In answer to such desires, the conventional example shown in FIG. 9 must have an up-down counter 52 for various types of faults, and therefore there is the problem that its hardware configuration becomes large. With the conventional example shown in FIG. 10, fault detection information and fault release information must be conveyed separately between the hardware and software, and in this case too, because it must be conveyed with the fault release information of the fault detection information according to the type of fault, there is the problem that it is difficult to reduce its size.

SUMMARY OF THE INVENTION

An object of this invention is to reduce its size and to make fault detection easy even if in multiplex transmission.

This and other objects are attained by a fault monitoring system that monitors faults and reports them to a monitoring unit including maintenance personnel, a monitoring device, etc. The fault monitoring system of the present invention comprises a fault detection unit that detects the occurrence of faults and the release of faults, and a fault history information generation logic unit that reports to a software counter unit, as fault history information of one-bit composition, presence of any changes, based on fault occurrence information or fault release information from the fault detection unit, the presence of any change for each reading timing, and the previous-time output information.

According to the present invention the fault monitoring system has a software counter unit that counts the consecutive number of times of the same fault history information from fault history information generation logic unit and reports the fault occurrences or fault releases to the monitoring unit upon reaching a set count value.

The fault monitoring system of the present invention further comprises a change detection unit that detects changes in the fault occurrence circuit number or other state information, and an output zero fixed control unit that forcibly resets the count value of the software counter unit that inputs the fault history information from fault history information generation logic unit when a change in the state information is detected by this change detection unit.

A fault reporting method of the present invention is a process in which it is decided whether there is any change for each reading timing of fault occurrence information or fault release information from fault detection units, fault history information of one-bit composition is formed, the consecutive number of times the same content of this history information is counted by a software counter unit, and when the count exceeds a set value, the fault occurrence or fault release is reported to the monitoring unit, which includes maintenance personnel, a monitoring device, etc.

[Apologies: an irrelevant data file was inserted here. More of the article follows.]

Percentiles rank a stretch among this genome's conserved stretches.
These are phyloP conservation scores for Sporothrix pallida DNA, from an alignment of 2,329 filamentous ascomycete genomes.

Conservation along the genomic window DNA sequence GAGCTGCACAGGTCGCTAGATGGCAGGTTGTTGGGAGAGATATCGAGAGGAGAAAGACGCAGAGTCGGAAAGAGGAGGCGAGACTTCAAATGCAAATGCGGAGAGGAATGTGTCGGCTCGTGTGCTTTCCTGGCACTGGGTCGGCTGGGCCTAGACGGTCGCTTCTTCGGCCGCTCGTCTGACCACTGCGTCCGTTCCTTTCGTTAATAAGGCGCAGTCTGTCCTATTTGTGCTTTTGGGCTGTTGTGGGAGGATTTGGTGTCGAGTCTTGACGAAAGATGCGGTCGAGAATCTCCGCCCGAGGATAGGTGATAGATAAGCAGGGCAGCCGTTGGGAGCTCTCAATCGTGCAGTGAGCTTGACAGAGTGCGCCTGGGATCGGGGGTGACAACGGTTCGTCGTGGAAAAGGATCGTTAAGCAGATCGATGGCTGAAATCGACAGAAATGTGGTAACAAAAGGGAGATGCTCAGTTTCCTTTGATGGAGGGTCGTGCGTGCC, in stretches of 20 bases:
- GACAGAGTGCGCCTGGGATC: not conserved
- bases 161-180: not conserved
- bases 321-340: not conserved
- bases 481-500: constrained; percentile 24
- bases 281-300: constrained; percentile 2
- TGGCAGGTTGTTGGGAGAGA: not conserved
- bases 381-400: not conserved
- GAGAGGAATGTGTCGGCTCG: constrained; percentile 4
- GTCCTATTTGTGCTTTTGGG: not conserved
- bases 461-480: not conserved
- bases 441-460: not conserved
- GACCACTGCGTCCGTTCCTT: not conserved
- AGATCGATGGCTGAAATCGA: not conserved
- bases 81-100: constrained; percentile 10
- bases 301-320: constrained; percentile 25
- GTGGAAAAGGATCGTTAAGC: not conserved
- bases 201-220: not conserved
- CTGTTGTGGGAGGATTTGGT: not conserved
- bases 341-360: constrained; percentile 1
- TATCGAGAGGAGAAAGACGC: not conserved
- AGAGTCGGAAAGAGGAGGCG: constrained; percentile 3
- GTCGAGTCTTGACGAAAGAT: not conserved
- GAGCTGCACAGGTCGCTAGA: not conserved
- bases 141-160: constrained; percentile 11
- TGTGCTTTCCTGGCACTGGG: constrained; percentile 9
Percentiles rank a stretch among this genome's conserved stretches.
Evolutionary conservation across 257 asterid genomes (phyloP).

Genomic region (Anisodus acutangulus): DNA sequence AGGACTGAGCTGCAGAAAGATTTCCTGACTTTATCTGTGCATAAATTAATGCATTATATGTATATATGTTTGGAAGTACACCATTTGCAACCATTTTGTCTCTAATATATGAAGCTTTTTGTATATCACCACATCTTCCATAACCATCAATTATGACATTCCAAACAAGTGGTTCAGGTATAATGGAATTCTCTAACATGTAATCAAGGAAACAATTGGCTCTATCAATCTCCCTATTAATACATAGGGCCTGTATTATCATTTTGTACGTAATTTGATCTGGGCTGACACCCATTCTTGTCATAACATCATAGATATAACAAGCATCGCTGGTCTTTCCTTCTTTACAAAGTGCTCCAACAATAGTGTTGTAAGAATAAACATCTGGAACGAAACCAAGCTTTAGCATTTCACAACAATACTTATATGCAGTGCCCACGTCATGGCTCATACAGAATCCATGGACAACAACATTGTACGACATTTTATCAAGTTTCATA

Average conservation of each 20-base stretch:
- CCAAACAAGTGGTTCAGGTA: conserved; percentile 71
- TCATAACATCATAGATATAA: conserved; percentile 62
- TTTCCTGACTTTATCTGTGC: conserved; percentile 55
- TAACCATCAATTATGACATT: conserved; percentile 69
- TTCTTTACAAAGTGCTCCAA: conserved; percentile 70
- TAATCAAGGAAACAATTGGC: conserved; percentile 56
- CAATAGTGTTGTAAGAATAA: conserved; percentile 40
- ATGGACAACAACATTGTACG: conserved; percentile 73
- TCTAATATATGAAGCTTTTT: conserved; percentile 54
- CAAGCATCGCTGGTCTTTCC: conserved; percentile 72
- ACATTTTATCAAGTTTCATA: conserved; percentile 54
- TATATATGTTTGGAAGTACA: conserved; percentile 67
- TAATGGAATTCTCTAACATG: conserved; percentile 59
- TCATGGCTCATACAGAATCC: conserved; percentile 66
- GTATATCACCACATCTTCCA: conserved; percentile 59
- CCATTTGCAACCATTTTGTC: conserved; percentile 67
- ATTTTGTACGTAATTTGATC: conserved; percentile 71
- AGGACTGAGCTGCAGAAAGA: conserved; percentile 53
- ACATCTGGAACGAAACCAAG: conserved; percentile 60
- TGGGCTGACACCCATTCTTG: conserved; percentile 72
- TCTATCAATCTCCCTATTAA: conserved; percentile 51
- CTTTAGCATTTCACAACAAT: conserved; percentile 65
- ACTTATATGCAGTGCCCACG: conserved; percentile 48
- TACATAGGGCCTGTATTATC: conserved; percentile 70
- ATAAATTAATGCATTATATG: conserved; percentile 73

In an embodiment, the fault reporting method is a process wherein state information that reports PDI-P code or other fault states or other states is extracted, the presence of any change in the extracted state information is detected, and when there is a change, the count value of the software counter unit that counts fault history information is forcibly reset, then a count operation is performed in accordance with the fault history information from the fault history information generation logic unit.

BRIEF DESCRIPTION OF THE DRAWINGS

FIG. 1 is a diagram for explaining the principles of the present invention;

FIG. 2 is a block diagram of a fault history information generation logic unit of an embodiment of the present invention;

FIG. 3 is a diagram for explaining the logic of the logic circuit;

FIG. 4 is block diagram of an embodiment of the fault monitoring system of the present invention;

FIGS. 5A-5B are diagrams for explaining the operation of the embodiment of FIG. 4;

FIG. 6 is a block diagram of the software counter unit of the fault monitoring system of the invention;

FIG. 7 is a block diagram of another embodiment of the fault monitoring system of the present invention;

FIG. 8 is a detailed diagram of another embodiment of the fault monitoring system of the invention;

FIG. 9 is an explanatory diagram of a conventional fault monitoring system; and

FIG. 10 is an explanatory diagram of another conventional fault monitoring system.

DETAILED DESCRIPTION OF THE PREFERRED EMBODIMENTS

In FIG. 1, which is a diagram for explaining the principles of this invention, 1 is a fault detection unit and 2 is a fault history information generation logic unit. Fault detection unit 1 detects fault occurrences and fault releases in each part of the transmission device and transmission system. Various known means can be applied. The fault history information generation logic unit 2 reads the detection signal of fault detection unit 1 in accordance with software reading timing signals, generates fault history information, and sends it to software (not shown).

FIG. 2, which is a block diagram of the fault history information generation logic unit of an embodiment of this invention, shows an embodiment of the composition of the fault history information generation logic unit 2 of FIG. 1 wherein 11 is a flipflop or other memory unit, 12 is an exclusive OR circuit or other comparison unit, 13 is a latch circuit, 14 is a flipflop or other memory unit, and 15 is a logic circuit made with a combination of gate circuits, etc.